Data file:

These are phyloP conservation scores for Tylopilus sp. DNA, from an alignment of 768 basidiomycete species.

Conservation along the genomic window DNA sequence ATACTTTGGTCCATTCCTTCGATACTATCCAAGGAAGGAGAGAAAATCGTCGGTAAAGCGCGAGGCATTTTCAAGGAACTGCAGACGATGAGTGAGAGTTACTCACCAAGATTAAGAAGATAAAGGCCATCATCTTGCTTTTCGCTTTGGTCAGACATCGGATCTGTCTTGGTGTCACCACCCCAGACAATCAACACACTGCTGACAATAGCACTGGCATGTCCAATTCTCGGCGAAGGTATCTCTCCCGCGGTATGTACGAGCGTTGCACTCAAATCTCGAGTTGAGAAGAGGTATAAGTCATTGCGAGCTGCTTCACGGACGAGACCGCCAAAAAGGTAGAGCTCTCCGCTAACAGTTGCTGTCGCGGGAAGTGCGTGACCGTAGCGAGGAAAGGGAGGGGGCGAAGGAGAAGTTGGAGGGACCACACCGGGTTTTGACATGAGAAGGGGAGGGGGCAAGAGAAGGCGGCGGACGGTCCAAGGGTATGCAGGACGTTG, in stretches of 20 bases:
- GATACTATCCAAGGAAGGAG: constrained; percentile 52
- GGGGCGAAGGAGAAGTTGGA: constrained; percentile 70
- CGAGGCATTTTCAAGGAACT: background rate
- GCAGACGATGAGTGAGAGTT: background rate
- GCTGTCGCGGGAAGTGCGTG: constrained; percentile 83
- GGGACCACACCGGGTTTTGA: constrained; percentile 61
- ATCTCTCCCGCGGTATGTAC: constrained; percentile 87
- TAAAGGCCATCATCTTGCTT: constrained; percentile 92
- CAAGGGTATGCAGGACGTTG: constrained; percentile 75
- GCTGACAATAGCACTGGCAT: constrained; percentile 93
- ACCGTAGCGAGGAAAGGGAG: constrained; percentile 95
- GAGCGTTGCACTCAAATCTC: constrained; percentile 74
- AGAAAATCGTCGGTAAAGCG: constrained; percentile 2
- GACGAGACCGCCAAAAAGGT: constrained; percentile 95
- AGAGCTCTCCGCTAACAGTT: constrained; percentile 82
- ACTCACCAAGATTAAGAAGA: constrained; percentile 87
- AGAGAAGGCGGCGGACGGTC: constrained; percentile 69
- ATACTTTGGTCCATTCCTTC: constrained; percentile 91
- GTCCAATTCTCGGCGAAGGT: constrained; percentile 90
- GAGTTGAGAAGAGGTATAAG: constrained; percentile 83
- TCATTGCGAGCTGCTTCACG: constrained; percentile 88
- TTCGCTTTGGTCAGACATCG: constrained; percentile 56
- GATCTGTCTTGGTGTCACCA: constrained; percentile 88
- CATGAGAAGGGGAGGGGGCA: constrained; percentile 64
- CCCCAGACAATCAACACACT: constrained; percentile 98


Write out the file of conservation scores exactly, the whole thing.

These are phyloP conservation scores for Tylopilus sp. DNA, from an alignment of 768 basidiomycete species.

Conservation along the genomic window DNA sequence ATACTTTGGTCCATTCCTTCGATACTATCCAAGGAAGGAGAGAAAATCGTCGGTAAAGCGCGAGGCATTTTCAAGGAACTGCAGACGATGAGTGAGAGTTACTCACCAAGATTAAGAAGATAAAGGCCATCATCTTGCTTTTCGCTTTGGTCAGACATCGGATCTGTCTTGGTGTCACCACCCCAGACAATCAACACACTGCTGACAATAGCACTGGCATGTCCAATTCTCGGCGAAGGTATCTCTCCCGCGGTATGTACGAGCGTTGCACTCAAATCTCGAGTTGAGAAGAGGTATAAGTCATTGCGAGCTGCTTCACGGACGAGACCGCCAAAAAGGTAGAGCTCTCCGCTAACAGTTGCTGTCGCGGGAAGTGCGTGACCGTAGCGAGGAAAGGGAGGGGGCGAAGGAGAAGTTGGAGGGACCACACCGGGTTTTGACATGAGAAGGGGAGGGGGCAAGAGAAGGCGGCGGACGGTCCAAGGGTATGCAGGACGTTG, in stretches of 20 bases:
- GATACTATCCAAGGAAGGAG: constrained; percentile 52
- GGGGCGAAGGAGAAGTTGGA: constrained; percentile 70
- CGAGGCATTTTCAAGGAACT: background rate
- GCAGACGATGAGTGAGAGTT: background rate
- GCTGTCGCGGGAAGTGCGTG: constrained; percentile 83
- GGGACCACACCGGGTTTTGA: constrained; percentile 61
- ATCTCTCCCGCGGTATGTAC: constrained; percentile 87
- TAAAGGCCATCATCTTGCTT: constrained; percentile 92
- CAAGGGTATGCAGGACGTTG: constrained; percentile 75
- GCTGACAATAGCACTGGCAT: constrained; percentile 93
- ACCGTAGCGAGGAAAGGGAG: constrained; percentile 95
- GAGCGTTGCACTCAAATCTC: constrained; percentile 74
- AGAAAATCGTCGGTAAAGCG: constrained; percentile 2
- GACGAGACCGCCAAAAAGGT: constrained; percentile 95
- AGAGCTCTCCGCTAACAGTT: constrained; percentile 82
- ACTCACCAAGATTAAGAAGA: constrained; percentile 87
- AGAGAAGGCGGCGGACGGTC: constrained; percentile 69
- ATACTTTGGTCCATTCCTTC: constrained; percentile 91
- GTCCAATTCTCGGCGAAGGT: constrained; percentile 90
- GAGTTGAGAAGAGGTATAAG: constrained; percentile 83
- TCATTGCGAGCTGCTTCACG: constrained; percentile 88
- TTCGCTTTGGTCAGACATCG: constrained; percentile 56
- GATCTGTCTTGGTGTCACCA: constrained; percentile 88
- CATGAGAAGGGGAGGGGGCA: constrained; percentile 64
- CCCCAGACAATCAACACACT: constrained; percentile 98